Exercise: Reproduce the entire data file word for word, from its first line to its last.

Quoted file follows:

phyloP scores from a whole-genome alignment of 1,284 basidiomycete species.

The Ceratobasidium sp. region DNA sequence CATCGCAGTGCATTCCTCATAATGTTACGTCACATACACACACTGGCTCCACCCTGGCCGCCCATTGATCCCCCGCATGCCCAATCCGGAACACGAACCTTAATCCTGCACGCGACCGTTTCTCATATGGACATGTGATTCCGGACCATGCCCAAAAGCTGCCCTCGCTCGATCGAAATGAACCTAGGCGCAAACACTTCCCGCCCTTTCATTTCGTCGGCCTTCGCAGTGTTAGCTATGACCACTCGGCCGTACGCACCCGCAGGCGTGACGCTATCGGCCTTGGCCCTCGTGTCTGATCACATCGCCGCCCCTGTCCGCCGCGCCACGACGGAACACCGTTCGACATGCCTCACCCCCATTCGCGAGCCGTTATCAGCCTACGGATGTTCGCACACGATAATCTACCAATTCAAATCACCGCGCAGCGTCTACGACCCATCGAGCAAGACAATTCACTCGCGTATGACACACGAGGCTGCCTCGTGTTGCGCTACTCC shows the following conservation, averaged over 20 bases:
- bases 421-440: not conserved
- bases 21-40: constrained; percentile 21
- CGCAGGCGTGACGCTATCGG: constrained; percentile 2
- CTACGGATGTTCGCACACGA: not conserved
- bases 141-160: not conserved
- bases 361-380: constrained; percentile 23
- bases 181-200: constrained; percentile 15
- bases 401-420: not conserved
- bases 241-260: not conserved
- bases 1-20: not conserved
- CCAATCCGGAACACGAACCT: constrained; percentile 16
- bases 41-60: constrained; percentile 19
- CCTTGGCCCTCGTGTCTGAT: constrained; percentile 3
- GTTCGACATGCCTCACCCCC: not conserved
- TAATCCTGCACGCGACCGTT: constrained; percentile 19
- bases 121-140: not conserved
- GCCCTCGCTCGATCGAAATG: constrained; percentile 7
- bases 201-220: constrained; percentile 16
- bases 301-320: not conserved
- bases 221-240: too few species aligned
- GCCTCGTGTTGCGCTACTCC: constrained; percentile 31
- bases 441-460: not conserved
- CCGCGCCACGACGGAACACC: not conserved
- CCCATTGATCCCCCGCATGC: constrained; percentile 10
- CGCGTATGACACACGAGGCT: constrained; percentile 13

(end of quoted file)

phyloP scores from a whole-genome alignment of 1,284 basidiomycete species.

The Ceratobasidium sp. region DNA sequence CATCGCAGTGCATTCCTCATAATGTTACGTCACATACACACACTGGCTCCACCCTGGCCGCCCATTGATCCCCCGCATGCCCAATCCGGAACACGAACCTTAATCCTGCACGCGACCGTTTCTCATATGGACATGTGATTCCGGACCATGCCCAAAAGCTGCCCTCGCTCGATCGAAATGAACCTAGGCGCAAACACTTCCCGCCCTTTCATTTCGTCGGCCTTCGCAGTGTTAGCTATGACCACTCGGCCGTACGCACCCGCAGGCGTGACGCTATCGGCCTTGGCCCTCGTGTCTGATCACATCGCCGCCCCTGTCCGCCGCGCCACGACGGAACACCGTTCGACATGCCTCACCCCCATTCGCGAGCCGTTATCAGCCTACGGATGTTCGCACACGATAATCTACCAATTCAAATCACCGCGCAGCGTCTACGACCCATCGAGCAAGACAATTCACTCGCGTATGACACACGAGGCTGCCTCGTGTTGCGCTACTCC shows the following conservation, averaged over 20 bases:
- bases 421-440: not conserved
- bases 21-40: constrained; percentile 21
- CGCAGGCGTGACGCTATCGG: constrained; percentile 2
- CTACGGATGTTCGCACACGA: not conserved
- bases 141-160: not conserved
- bases 361-380: constrained; percentile 23
- bases 181-200: constrained; percentile 15
- bases 401-420: not conserved
- bases 241-260: not conserved
- bases 1-20: not conserved
- CCAATCCGGAACACGAACCT: constrained; percentile 16
- bases 41-60: constrained; percentile 19
- CCTTGGCCCTCGTGTCTGAT: constrained; percentile 3
- GTTCGACATGCCTCACCCCC: not conserved
- TAATCCTGCACGCGACCGTT: constrained; percentile 19
- bases 121-140: not conserved
- GCCCTCGCTCGATCGAAATG: constrained; percentile 7
- bases 201-220: constrained; percentile 16
- bases 301-320: not conserved
- bases 221-240: too few species aligned
- GCCTCGTGTTGCGCTACTCC: constrained; percentile 31
- bases 441-460: not conserved
- CCGCGCCACGACGGAACACC: not conserved
- CCCATTGATCCCCCGCATGC: constrained; percentile 10
- CGCGTATGACACACGAGGCT: constrained; percentile 13